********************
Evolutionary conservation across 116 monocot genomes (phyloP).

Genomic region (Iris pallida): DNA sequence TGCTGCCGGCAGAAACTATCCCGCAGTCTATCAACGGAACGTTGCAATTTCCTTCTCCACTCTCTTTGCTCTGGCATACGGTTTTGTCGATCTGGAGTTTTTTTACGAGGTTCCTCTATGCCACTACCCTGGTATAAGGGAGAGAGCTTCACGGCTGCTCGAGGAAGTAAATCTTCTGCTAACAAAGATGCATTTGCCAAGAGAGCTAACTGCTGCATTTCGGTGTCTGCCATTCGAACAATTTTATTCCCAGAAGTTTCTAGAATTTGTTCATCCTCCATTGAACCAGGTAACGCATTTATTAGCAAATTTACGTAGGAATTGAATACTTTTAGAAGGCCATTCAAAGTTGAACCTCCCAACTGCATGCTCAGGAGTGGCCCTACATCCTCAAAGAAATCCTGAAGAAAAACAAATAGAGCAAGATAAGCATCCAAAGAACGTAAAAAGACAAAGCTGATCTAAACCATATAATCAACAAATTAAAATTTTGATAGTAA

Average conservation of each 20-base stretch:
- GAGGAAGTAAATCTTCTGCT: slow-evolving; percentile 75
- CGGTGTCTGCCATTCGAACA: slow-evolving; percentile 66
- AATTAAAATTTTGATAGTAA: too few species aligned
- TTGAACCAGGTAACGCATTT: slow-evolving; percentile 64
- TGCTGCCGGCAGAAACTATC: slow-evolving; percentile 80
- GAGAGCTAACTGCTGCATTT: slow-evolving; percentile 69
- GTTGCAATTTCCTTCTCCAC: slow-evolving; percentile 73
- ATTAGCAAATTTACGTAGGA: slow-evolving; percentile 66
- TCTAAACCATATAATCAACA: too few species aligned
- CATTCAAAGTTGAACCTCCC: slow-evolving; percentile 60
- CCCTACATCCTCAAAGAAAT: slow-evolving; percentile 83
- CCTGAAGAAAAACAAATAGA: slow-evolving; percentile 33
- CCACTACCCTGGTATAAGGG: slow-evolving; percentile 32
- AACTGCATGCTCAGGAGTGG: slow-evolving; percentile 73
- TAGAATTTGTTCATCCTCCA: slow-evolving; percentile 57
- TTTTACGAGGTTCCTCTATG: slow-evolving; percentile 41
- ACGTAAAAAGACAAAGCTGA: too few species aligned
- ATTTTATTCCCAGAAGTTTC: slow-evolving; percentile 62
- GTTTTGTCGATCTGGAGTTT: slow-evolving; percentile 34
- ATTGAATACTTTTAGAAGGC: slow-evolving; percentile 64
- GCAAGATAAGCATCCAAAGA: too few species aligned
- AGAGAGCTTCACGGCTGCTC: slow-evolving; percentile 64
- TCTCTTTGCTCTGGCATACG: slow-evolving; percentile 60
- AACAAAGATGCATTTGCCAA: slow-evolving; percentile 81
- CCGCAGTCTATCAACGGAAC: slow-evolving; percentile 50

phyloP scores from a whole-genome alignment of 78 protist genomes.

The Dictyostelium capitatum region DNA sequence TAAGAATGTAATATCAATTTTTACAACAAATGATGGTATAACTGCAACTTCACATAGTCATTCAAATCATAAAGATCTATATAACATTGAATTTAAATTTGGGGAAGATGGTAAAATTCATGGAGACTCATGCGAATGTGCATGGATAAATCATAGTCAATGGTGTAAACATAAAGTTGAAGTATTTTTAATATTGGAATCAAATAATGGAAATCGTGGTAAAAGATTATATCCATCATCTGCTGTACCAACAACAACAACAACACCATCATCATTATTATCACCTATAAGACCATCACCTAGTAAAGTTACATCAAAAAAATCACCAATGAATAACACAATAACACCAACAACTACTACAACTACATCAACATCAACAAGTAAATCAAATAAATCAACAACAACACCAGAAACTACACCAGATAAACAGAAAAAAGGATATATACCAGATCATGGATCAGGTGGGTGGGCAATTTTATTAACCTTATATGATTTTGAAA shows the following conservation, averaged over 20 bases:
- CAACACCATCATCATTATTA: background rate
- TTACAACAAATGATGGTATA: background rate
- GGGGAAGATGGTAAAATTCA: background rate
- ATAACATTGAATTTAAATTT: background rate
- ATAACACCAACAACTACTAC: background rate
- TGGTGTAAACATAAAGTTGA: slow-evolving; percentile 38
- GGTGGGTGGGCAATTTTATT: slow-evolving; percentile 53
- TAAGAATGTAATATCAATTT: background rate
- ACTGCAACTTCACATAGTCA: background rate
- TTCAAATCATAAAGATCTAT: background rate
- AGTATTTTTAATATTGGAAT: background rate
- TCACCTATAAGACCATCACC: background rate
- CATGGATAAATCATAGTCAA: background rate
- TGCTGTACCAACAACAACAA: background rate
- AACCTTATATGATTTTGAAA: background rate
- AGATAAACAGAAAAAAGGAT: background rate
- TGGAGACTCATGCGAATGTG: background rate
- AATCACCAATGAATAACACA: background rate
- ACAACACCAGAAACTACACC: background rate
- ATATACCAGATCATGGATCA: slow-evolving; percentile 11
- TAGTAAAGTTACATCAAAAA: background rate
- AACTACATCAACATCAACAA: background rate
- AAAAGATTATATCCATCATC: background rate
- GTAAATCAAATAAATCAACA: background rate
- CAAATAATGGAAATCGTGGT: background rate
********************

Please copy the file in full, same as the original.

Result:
Evolutionary conservation across 116 monocot genomes (phyloP).

Genomic region (Iris pallida): DNA sequence TGCTGCCGGCAGAAACTATCCCGCAGTCTATCAACGGAACGTTGCAATTTCCTTCTCCACTCTCTTTGCTCTGGCATACGGTTTTGTCGATCTGGAGTTTTTTTACGAGGTTCCTCTATGCCACTACCCTGGTATAAGGGAGAGAGCTTCACGGCTGCTCGAGGAAGTAAATCTTCTGCTAACAAAGATGCATTTGCCAAGAGAGCTAACTGCTGCATTTCGGTGTCTGCCATTCGAACAATTTTATTCCCAGAAGTTTCTAGAATTTGTTCATCCTCCATTGAACCAGGTAACGCATTTATTAGCAAATTTACGTAGGAATTGAATACTTTTAGAAGGCCATTCAAAGTTGAACCTCCCAACTGCATGCTCAGGAGTGGCCCTACATCCTCAAAGAAATCCTGAAGAAAAACAAATAGAGCAAGATAAGCATCCAAAGAACGTAAAAAGACAAAGCTGATCTAAACCATATAATCAACAAATTAAAATTTTGATAGTAA

Average conservation of each 20-base stretch:
- GAGGAAGTAAATCTTCTGCT: slow-evolving; percentile 75
- CGGTGTCTGCCATTCGAACA: slow-evolving; percentile 66
- AATTAAAATTTTGATAGTAA: too few species aligned
- TTGAACCAGGTAACGCATTT: slow-evolving; percentile 64
- TGCTGCCGGCAGAAACTATC: slow-evolving; percentile 80
- GAGAGCTAACTGCTGCATTT: slow-evolving; percentile 69
- GTTGCAATTTCCTTCTCCAC: slow-evolving; percentile 73
- ATTAGCAAATTTACGTAGGA: slow-evolving; percentile 66
- TCTAAACCATATAATCAACA: too few species aligned
- CATTCAAAGTTGAACCTCCC: slow-evolving; percentile 60
- CCCTACATCCTCAAAGAAAT: slow-evolving; percentile 83
- CCTGAAGAAAAACAAATAGA: slow-evolving; percentile 33
- CCACTACCCTGGTATAAGGG: slow-evolving; percentile 32
- AACTGCATGCTCAGGAGTGG: slow-evolving; percentile 73
- TAGAATTTGTTCATCCTCCA: slow-evolving; percentile 57
- TTTTACGAGGTTCCTCTATG: slow-evolving; percentile 41
- ACGTAAAAAGACAAAGCTGA: too few species aligned
- ATTTTATTCCCAGAAGTTTC: slow-evolving; percentile 62
- GTTTTGTCGATCTGGAGTTT: slow-evolving; percentile 34
- ATTGAATACTTTTAGAAGGC: slow-evolving; percentile 64
- GCAAGATAAGCATCCAAAGA: too few species aligned
- AGAGAGCTTCACGGCTGCTC: slow-evolving; percentile 64
- TCTCTTTGCTCTGGCATACG: slow-evolving; percentile 60
- AACAAAGATGCATTTGCCAA: slow-evolving; percentile 81
- CCGCAGTCTATCAACGGAAC: slow-evolving; percentile 50

phyloP scores from a whole-genome alignment of 78 protist genomes.

The Dictyostelium capitatum region DNA sequence TAAGAATGTAATATCAATTTTTACAACAAATGATGGTATAACTGCAACTTCACATAGTCATTCAAATCATAAAGATCTATATAACATTGAATTTAAATTTGGGGAAGATGGTAAAATTCATGGAGACTCATGCGAATGTGCATGGATAAATCATAGTCAATGGTGTAAACATAAAGTTGAAGTATTTTTAATATTGGAATCAAATAATGGAAATCGTGGTAAAAGATTATATCCATCATCTGCTGTACCAACAACAACAACAACACCATCATCATTATTATCACCTATAAGACCATCACCTAGTAAAGTTACATCAAAAAAATCACCAATGAATAACACAATAACACCAACAACTACTACAACTACATCAACATCAACAAGTAAATCAAATAAATCAACAACAACACCAGAAACTACACCAGATAAACAGAAAAAAGGATATATACCAGATCATGGATCAGGTGGGTGGGCAATTTTATTAACCTTATATGATTTTGAAA shows the following conservation, averaged over 20 bases:
- CAACACCATCATCATTATTA: background rate
- TTACAACAAATGATGGTATA: background rate
- GGGGAAGATGGTAAAATTCA: background rate
- ATAACATTGAATTTAAATTT: background rate
- ATAACACCAACAACTACTAC: background rate
- TGGTGTAAACATAAAGTTGA: slow-evolving; percentile 38
- GGTGGGTGGGCAATTTTATT: slow-evolving; percentile 53
- TAAGAATGTAATATCAATTT: background rate
- ACTGCAACTTCACATAGTCA: background rate
- TTCAAATCATAAAGATCTAT: background rate
- AGTATTTTTAATATTGGAAT: background rate
- TCACCTATAAGACCATCACC: background rate
- CATGGATAAATCATAGTCAA: background rate
- TGCTGTACCAACAACAACAA: background rate
- AACCTTATATGATTTTGAAA: background rate
- AGATAAACAGAAAAAAGGAT: background rate
- TGGAGACTCATGCGAATGTG: background rate
- AATCACCAATGAATAACACA: background rate
- ACAACACCAGAAACTACACC: background rate
- ATATACCAGATCATGGATCA: slow-evolving; percentile 11
- TAGTAAAGTTACATCAAAAA: background rate
- AACTACATCAACATCAACAA: background rate
- AAAAGATTATATCCATCATC: background rate
- GTAAATCAAATAAATCAACA: background rate
- CAAATAATGGAAATCGTGGT: background rate